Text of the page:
Illustration: Aïda Amer/Axios

The most important Supreme Court case in modern Silicon Valley history came to oral arguments on Wednesday.

Why it matters: Oracle is suing Google for writing some specialized code, known as an API, which allowed developers to code in Oracle's Java programming language when building Android apps. Oracle claims copyright on Java APIs, and wants $9 billion in damages.

  • The cognitive disconnect comes from the fact that Oracle is simultaneously trying to spend billions of dollars in an attempt to align itself with the business model of TikTok, which is entirely based on reusing copyrighted material without payment to the rights holders.

Background: There's no doubt where Silicon Valley stands with regard to the Supreme Court case — and it's not with Oracle. Just one amicus brief was signed by just about every living software-engineering legend in the Valley, and other companies like Microsoft, IBM and Mozilla have also sided with Google.

  • The Supreme Court is not tech Twitter, however, and the outcome could easily go Oracle's way.

Be smart: The APIs in question were written by Sun Microsystems, an engineering-led Silicon Valley company that respected remix culture and interoperability and would never have sued Google like this. But then Sun was bought by Oracle, and the Sun culture changed.

  • TikTok is the essence of remix culture — a place where dance routines and snippets of music get reimagined by millions of users. The music copyright holders, like Sun Microsystems, might not love the fact that they aren't being directly paid for that use, but they know that when other companies help them turn up in new contexts, they ultimately make more money.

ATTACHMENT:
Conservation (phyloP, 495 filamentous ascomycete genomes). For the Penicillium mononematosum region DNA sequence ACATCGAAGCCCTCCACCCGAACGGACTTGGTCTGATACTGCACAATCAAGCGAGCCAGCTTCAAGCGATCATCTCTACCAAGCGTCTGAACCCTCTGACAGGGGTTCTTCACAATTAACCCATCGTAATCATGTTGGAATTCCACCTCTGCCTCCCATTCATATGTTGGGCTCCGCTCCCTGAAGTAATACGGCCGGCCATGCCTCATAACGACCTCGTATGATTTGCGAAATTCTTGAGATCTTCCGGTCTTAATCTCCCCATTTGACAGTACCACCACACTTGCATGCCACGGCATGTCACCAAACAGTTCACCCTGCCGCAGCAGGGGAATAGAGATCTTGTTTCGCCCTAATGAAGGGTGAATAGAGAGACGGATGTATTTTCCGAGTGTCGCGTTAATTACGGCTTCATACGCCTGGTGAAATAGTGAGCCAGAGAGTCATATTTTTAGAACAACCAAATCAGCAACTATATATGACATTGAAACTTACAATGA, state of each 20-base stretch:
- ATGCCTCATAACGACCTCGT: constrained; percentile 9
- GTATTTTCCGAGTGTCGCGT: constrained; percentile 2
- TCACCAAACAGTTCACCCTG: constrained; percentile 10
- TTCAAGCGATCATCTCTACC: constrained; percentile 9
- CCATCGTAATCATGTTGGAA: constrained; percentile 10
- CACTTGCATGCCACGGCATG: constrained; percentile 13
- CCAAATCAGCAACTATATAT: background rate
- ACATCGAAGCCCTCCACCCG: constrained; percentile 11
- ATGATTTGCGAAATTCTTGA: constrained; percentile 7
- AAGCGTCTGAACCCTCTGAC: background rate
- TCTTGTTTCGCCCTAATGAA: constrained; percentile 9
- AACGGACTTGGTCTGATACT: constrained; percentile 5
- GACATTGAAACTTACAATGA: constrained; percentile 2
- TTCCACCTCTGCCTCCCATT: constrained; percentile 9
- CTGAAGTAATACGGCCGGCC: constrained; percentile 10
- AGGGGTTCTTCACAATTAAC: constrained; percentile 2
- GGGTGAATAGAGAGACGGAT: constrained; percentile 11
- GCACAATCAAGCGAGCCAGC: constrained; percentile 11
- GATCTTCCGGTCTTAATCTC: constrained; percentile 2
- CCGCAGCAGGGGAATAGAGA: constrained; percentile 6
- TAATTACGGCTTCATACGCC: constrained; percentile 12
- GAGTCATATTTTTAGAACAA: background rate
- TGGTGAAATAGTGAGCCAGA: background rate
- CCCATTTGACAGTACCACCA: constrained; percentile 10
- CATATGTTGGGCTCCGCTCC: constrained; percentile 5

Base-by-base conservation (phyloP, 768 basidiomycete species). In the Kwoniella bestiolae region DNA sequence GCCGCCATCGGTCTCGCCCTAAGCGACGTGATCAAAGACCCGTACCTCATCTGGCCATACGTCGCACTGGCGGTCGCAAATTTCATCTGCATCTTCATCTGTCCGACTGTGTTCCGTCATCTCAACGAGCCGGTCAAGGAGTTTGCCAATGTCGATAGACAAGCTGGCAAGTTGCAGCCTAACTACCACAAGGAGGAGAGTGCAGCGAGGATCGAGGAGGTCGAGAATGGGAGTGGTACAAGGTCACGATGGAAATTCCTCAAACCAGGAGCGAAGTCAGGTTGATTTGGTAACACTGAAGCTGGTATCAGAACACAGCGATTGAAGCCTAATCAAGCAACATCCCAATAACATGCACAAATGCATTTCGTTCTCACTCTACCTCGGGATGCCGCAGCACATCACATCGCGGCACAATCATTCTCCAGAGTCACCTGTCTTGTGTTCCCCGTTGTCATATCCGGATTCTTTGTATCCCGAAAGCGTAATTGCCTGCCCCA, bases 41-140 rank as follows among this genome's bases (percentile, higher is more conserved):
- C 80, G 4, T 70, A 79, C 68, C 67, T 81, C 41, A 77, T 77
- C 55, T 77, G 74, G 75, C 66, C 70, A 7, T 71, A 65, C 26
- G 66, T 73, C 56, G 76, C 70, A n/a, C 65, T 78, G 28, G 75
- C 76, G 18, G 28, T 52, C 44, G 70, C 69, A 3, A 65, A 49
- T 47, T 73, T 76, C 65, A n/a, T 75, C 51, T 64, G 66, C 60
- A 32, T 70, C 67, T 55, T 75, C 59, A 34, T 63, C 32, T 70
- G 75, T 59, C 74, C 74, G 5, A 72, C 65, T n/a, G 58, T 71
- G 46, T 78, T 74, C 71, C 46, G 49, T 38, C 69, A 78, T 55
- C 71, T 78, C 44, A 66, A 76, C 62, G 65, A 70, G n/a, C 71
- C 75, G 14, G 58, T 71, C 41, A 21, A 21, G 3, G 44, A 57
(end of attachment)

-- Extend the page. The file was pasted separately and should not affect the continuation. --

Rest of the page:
The bottom line: Culture matters, and it's hard to see how TikTok can coexist over the long term alongside a litigious sales organization like Oracle. Maybe that explains why Oracle, unlike Walmart, isn't seeking a board seat at TikTok.

Go deeper: In Google/Oracle case, Supreme Court will weigh software's future

Go deeper

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Illustration: Sarah Grillo/Axios

It's taken Google two decades to transform from a beloved search innovator into a Big Tech behemoth.

Flashback: At Google's launch 22 years ago, it provided accurate, simple, fast results — unlike its competitors in search, which had become bloated "portals" — and quickly won the hearts first of Internet insiders and then of the broader public.

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Illustration: Sarah Grillo/Axios

The Justice Department fired the starter pistol on what's likely to be a years-long legal siege of Big Tech by the U.S. government when it filed a major antitrust suit Tuesday against Google.

The big picture: Once a generation, it seems, federal regulators decide to take on a dominant tech company. Two decades ago, Microsoft was the target; two decades before that, IBM.

The Microsoft case's long shadow over Google

Illustration: Sarah Grillo/Axios

Microsoft's epic battle with the U.S. government from 1997-2002, the last major federal antitrust action in tech, casts a long shadow over today's Department of Justice lawsuit against Google — but the industry landscape today is profoundly different.

The big picture: Microsoft's legal ordeal came at a moment when its old competitors, like Apple, were on the ropes, and new competitors, like Google, were just launching. The antitrust case preoccupied Bill Gates and the rest of Microsoft's leadership for years and arguably gave all those competitors the breathing room to grow toward their current success.